This cycle lane in Utrecht has the previously recommended width of between 2 metres and 2.2 metres. That makes the lane wider than a lot of Dutch cars and also wide enough to ride around opening doors and still be in the cycle lane.

Dutch law only mentions one type of cycle lane, but they come with two types of lines. When the cycle lane is separated from the main carriageway with a dashed or broken line it means that motorists can use the cycle lanes if absolutely necessary. That means they can pass other road users or they are allowed to carefully drive in the cycle lanes to avoid on-coming traffic for instance. Motorists may only drive in the cycle lanes when it is safe to do so, without endangering people cycling. Motorists may also cross the cycle lanes with broken lines to reach a parking bay, a drive way or a side street. You sometimes see streets where the cycle lanes are the recommended width and the central rest space is to be used by car traffic even when that is very little space. That motor vehicles are allowed to drive on cycle lanes with a broken line makes that possible. Driving on a cycleway with a motor vehicle is not allowed when the cycle lane is separated from the motor travel lanes with a continuous, solid line. In that case the lanes for motor traffic – next to such cycle lanes – must be wide enough to make it possible for motorists to stay in their lanes and keep out of the cycle lanes completely. A width of 2.9m for such motor traffic lanes is then recommended. Stopping the vehicle, for an errand or to let a passenger in or out of the car, or parking in a cycle lane is never allowed, regardless of the type of lines. Unlike some other countries cycle lanes do not have operating times in the Netherlands. They are always a cycle lane, not just in specific times.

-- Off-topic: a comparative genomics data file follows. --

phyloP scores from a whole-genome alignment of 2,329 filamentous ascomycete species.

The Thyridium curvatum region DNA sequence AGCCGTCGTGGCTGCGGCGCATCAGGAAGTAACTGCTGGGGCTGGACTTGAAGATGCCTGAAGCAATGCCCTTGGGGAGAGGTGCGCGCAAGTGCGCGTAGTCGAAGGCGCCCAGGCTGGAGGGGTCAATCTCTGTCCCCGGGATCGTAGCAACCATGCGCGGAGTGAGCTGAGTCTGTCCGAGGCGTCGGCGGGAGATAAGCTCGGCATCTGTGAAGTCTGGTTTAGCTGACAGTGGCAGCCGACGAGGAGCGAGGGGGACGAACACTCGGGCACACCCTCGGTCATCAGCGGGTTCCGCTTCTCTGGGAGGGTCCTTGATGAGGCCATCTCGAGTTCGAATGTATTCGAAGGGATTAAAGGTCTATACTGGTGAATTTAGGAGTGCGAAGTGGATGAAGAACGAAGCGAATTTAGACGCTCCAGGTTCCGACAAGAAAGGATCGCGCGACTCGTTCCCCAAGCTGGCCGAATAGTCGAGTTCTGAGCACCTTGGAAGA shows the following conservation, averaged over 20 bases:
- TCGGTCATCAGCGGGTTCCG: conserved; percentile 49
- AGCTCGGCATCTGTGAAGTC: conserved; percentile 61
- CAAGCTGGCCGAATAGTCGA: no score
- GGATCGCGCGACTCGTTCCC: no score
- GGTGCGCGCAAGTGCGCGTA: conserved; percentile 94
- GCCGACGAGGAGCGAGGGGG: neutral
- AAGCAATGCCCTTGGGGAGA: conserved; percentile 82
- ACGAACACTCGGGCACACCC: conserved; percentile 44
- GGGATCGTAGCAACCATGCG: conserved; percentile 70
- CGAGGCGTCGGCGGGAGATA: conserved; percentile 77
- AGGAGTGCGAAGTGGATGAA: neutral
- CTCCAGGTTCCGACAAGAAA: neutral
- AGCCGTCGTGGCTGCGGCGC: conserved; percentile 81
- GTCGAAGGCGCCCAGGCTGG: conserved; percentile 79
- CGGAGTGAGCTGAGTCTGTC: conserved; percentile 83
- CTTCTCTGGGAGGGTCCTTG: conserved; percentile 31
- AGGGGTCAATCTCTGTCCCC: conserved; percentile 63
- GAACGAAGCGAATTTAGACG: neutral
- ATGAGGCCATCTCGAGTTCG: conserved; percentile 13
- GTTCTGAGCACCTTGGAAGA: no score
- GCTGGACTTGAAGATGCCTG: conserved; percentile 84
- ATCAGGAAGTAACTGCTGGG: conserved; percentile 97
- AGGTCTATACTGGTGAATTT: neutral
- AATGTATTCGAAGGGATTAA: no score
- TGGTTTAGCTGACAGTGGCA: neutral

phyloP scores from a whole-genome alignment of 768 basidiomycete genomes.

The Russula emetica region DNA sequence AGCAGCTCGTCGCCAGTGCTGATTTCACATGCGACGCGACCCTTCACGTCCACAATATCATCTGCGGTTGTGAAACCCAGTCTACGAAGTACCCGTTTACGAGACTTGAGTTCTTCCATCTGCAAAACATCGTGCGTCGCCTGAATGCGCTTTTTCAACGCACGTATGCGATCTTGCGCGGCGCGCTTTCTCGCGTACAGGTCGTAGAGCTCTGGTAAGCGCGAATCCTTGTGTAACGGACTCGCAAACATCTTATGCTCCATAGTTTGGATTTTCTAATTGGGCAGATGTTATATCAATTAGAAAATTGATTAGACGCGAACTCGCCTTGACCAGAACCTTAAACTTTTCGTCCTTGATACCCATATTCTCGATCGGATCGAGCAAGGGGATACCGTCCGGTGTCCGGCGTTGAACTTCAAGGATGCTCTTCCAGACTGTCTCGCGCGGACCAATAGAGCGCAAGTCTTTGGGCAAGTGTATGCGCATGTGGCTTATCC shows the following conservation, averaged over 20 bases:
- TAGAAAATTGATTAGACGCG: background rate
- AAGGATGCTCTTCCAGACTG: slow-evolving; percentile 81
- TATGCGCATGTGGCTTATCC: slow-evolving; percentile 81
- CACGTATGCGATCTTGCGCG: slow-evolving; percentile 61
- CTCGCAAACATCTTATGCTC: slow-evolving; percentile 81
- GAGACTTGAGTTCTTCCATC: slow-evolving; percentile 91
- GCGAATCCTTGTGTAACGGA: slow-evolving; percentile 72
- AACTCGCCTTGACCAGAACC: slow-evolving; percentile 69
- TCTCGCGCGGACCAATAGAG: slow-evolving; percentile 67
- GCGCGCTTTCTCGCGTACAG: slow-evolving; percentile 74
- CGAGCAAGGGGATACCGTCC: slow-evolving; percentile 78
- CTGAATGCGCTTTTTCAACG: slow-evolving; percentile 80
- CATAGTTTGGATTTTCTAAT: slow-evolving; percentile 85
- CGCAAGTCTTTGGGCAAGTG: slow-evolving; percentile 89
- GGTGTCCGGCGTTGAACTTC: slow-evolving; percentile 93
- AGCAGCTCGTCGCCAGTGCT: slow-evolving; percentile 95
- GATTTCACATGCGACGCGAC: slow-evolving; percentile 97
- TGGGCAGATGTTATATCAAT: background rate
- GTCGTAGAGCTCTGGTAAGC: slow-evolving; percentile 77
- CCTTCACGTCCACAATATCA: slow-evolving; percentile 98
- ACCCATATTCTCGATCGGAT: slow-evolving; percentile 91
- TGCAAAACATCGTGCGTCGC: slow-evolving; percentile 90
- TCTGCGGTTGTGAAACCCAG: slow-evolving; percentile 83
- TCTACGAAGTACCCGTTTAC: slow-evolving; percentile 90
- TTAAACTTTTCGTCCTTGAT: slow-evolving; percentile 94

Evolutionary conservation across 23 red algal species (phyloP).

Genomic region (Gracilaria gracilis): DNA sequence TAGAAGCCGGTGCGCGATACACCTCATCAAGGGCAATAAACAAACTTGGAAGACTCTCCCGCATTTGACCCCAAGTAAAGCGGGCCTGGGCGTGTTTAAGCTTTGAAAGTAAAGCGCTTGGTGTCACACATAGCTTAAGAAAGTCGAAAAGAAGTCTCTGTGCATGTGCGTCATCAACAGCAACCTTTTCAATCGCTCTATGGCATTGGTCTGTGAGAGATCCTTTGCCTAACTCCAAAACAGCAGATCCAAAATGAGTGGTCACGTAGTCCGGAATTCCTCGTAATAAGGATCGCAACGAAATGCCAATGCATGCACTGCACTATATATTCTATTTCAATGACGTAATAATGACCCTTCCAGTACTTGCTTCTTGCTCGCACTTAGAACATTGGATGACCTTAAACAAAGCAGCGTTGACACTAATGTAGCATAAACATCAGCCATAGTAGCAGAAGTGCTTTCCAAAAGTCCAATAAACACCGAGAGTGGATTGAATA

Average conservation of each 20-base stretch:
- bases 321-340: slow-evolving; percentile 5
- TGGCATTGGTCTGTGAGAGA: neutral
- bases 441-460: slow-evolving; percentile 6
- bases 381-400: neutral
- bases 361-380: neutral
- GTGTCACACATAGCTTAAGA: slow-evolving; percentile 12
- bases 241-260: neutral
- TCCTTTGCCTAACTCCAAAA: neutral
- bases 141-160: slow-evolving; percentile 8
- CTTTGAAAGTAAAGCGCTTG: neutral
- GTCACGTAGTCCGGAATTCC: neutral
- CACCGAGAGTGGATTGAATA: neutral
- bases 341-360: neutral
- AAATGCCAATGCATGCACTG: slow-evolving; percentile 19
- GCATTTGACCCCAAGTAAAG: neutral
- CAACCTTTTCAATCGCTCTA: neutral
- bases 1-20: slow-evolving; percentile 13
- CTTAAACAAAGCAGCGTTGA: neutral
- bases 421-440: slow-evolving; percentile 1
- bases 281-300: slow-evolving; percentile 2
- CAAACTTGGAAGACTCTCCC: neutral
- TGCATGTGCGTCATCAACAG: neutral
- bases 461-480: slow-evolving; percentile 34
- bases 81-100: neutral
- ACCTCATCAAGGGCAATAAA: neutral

Another reason to avoid designing cycle lanes: it always becomes messy at intersections. This is not a good example to follow. Beware of such situations when you find them on Google Streetview. Just because this exists in the Netherlands doesn’t make it a good idea. Fortunately, these situations are the exception.